The Pros And Cons Of The Montreal Protocol

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The enactment of the Montreal Protocol is a classic case of a domestic debate being internationalised at the world stage. The initial controversy started in the United States in the 1970s with the advent of scientific research on the link between a chemical called Chlorofluorocarbon (also known as CFC) popularly used in the aerosols, air conditioning and refrigeration, solvents, foams and fire retardants sectors, and ozone depletion. This scientific discovery generated health concerns among the population as the thinning of the atmosphere puts individuals at risk of exposure to Ultraviolet Radiation (URV), which is itself tied to an array of health conditions such as skin cancer. Responding to these public concerns, the United States Congress introduced restrictions on non-essential CFC uses (Kaniaru, 2007:45). However, this ban was initially contested by domestic chemical producers who sought to discredit scientific research on the danger posed by those chemicals for the thinning of the atmosphere to protect their economic interests. Yet, as new information on the existence of an ozone hole in the Antarctic Pole surfaced in the 1980s and as European competitors gained control over the market for CFCs, American chemical producers’ position shifted from fighting against domestic regulations to pushing for international ones so as to create a level playing field at the international level. This corporatist (Schmitter, 1974:93-94) mobilisation thus created a political space for the enactment of the Montreal…show more content…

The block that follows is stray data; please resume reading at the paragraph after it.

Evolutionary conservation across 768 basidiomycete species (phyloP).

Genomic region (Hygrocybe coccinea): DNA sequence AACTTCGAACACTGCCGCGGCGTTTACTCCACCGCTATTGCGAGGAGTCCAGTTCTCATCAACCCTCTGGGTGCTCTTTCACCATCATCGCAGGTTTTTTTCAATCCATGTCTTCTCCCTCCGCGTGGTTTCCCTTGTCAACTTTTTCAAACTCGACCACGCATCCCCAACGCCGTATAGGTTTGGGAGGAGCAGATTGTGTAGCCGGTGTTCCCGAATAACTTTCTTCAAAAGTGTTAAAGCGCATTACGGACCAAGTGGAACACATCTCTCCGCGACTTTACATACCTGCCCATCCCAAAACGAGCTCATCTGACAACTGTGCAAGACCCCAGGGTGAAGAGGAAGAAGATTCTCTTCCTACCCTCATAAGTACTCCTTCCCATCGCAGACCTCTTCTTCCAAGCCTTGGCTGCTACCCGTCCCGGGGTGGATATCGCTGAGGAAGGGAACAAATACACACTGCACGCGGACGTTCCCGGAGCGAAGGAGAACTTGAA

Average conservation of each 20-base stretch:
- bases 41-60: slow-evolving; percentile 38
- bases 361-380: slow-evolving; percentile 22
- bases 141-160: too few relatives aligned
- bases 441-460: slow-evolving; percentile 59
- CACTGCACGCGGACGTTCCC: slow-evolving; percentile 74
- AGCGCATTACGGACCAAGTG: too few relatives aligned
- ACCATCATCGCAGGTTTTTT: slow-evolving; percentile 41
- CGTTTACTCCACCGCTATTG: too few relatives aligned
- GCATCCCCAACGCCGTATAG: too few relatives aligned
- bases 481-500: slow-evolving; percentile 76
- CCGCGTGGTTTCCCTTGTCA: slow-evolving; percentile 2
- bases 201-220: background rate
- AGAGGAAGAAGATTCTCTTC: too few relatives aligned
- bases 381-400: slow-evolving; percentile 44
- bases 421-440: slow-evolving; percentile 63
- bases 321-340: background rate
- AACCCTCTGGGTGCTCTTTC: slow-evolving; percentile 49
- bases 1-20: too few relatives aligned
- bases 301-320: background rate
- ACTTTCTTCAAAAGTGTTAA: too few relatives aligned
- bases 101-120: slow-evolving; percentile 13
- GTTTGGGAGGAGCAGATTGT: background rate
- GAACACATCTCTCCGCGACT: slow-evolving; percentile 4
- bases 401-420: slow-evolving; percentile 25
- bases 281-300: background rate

By 2010, all Parties to the Protocol had complied with their targets and 98% of all ODS were ultimately phased out (UNEP, 2010). Furthermore, studies have shown that had the Protocol not been enacted, the Antarctic ozone hole would have expanded by 40% by 2013 and the ozone layer elsewhere would have thinned by 15% (Chipperfield & al,
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